Last Wednesday night, I had a one-pound lobster, baked potato, corn on cob and a Juicy Jay for a total of $15 — that’s $1 less than Zeppelin’s $16 craft cocktail, The Edison.
South End’s hidden gem restaurant might just be Harris Teeter.
The store, which anchors the same strip that Holler & Dash and Nëkter occupies, opened mid-2017 complete with a wine bar and meal station that dishes out meals like – no kidding – a 1-pound lobster tail with a baked potato and corn on the cob for just $11.99.
As you enter the store, turn left toward the produce and you’ll walk right into it.
Specials change each day and are served 4-7:30 p.m., with exception of Saturday and Sunday:
- Monday: Mongolian Noodle Bowl, with chicken, beef, shrimp, chorizo or tofu, $8.99
- Tuesday: BBQ Brisket Sandwich, with fried tortilla chips, cole slaw and a pickle, $8.99
- Wednesday: Lobster Dinner, with a baked potato and corn on the cob, $11.99
- Thursday: Prime Rib Dinner, with oven roasted potatoes and fresh vegetables, $9.99
- Friday: Crab Cake Dinner, with roasted corn and jalapeño salsa and steamed broccoli, $11.99
- Saturday and Sunday (7 a.m.-12 p.m.): Omelet Station, with gruyere, cheddar or American cheese and ham, onions, peppers, tomatoes, spinach and mushroom, served with a toasted bagel, $4.99
To Agenda readers that have sent us notes about what we’re missing not covering the South End Harris Teeter: We hear you. You were right.
We tried both the lobster and the prime rib and walked away full and pleasantly surprised.
The prime rib was tender enough to cut with a set of plastic silverware. Pro tip: Skip the au jus, go straight for the horseradish.
Get there early for the lobster. They’ve been known to sell out and go through around 60 each night.
Each lobster is a pound and was enough to make the guys next to us ask where we’d gotten it because it smelled that good.
Ted’s pro tip: This is not a date night spot, because who wants to get covered in lobster juice while pretending they know how to properly eat it? My pro tip: Who cares?
Meals may come in a to-go box, but take a seat in the bar area and stay a while.
On a Thursday night at 6 p.m., every seat at the bar was taken. While it ebbed and flowed over the 45 minutes I was there, it never died down completely – and customers ranged in age from mid-twenties to late-fifties.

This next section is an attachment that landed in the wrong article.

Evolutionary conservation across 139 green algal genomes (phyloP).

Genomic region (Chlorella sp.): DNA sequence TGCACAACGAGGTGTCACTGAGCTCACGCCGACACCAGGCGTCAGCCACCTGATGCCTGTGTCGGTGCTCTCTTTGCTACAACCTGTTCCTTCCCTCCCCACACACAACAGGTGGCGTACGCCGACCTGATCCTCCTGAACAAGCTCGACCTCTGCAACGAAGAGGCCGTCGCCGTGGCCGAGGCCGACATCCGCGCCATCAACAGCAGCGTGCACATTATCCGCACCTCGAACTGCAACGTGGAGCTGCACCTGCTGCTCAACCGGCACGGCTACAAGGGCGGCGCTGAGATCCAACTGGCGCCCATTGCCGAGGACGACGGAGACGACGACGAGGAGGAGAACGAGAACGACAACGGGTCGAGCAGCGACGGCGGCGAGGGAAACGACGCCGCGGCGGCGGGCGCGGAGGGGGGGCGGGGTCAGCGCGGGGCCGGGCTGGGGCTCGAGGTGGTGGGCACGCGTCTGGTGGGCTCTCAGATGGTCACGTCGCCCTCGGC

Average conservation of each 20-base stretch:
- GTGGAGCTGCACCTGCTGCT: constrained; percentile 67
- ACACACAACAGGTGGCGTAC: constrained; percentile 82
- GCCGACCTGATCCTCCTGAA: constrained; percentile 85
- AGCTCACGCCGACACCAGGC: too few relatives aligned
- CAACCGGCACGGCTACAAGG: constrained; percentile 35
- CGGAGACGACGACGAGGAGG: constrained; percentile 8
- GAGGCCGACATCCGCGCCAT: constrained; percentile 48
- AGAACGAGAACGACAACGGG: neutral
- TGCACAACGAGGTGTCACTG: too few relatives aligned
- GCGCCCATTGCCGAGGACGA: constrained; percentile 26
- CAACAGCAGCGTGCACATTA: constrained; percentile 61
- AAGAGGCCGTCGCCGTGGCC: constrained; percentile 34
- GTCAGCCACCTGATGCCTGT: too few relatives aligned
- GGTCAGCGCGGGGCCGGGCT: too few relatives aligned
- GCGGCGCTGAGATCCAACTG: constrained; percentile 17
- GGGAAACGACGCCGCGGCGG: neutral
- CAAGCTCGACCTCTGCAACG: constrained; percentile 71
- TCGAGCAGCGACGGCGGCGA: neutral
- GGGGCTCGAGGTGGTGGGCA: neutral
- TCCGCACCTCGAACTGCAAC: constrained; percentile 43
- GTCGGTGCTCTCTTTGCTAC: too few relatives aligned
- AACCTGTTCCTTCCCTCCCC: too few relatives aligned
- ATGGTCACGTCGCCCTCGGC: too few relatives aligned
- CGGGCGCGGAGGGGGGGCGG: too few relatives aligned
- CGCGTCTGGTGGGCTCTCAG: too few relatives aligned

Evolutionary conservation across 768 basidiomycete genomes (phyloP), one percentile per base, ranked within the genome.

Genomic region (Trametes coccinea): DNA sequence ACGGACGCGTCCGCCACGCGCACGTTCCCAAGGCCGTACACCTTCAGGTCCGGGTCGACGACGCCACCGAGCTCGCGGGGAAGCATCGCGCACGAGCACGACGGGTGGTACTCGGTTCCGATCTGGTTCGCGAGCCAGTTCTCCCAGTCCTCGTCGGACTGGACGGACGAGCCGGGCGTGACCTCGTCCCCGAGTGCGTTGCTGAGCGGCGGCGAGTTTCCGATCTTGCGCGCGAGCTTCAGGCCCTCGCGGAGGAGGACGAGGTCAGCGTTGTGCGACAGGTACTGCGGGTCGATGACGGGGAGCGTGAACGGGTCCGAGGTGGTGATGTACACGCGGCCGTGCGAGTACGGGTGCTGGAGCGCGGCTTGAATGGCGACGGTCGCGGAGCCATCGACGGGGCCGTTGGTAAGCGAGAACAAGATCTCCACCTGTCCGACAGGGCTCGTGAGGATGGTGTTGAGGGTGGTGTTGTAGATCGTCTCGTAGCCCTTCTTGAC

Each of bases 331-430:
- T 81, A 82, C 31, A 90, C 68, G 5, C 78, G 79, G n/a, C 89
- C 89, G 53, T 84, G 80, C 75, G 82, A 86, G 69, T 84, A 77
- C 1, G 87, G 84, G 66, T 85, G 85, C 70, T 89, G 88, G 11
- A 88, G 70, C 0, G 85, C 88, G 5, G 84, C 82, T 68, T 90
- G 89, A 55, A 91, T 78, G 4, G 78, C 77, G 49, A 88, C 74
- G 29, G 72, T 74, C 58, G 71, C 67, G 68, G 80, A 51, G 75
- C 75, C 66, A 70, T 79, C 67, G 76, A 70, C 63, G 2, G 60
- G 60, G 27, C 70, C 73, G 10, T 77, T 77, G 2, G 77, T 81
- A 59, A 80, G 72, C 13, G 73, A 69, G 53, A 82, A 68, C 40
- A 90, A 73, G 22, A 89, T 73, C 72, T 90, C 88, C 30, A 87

In one corner, a group of twenty-somethings pushed two tables together for a round of drinks and got excited when, to their surprise, another friend turned the corner. At the bar, another couple was catching up with a friend.
None of them were there to pick up groceries.
“It’s a destination,” said Gina, the manager who has been described by readers as the ‘family manager’ that watches over her customers lovingly.
She went on to say that there really isn’t a night her bar isn’t full; she’s got regulars, she’s seen date nights and she’s even seen couples tag team – one snags a seat while the other snags the groceries.
But, she said, it’s more about the experience. Just like its Myers Park counterpart, the bar has taken on a life of its own with nightly specials like 1/2-price glasses on Monday, $3 local drafts on Wednesday and $4 mimosas on Sunday.
“It’s a destination. South End, before we opened, didn’t really have a place for community. It had Mac’s, but that isn’t the same. Now, people come to have a drink, hang out.”
Saturdays are even dedicated to the idea, with scheduled community bonding time that includes $4 mimosas, beermosas and an omelet bar.
Despite being a first-timer, her sheer presence made me feel at ease and, frankly, like I wasn’t in a grocery store at all.
True to form, as I turned to leave, she stopped me and said: “Welcome to the family.”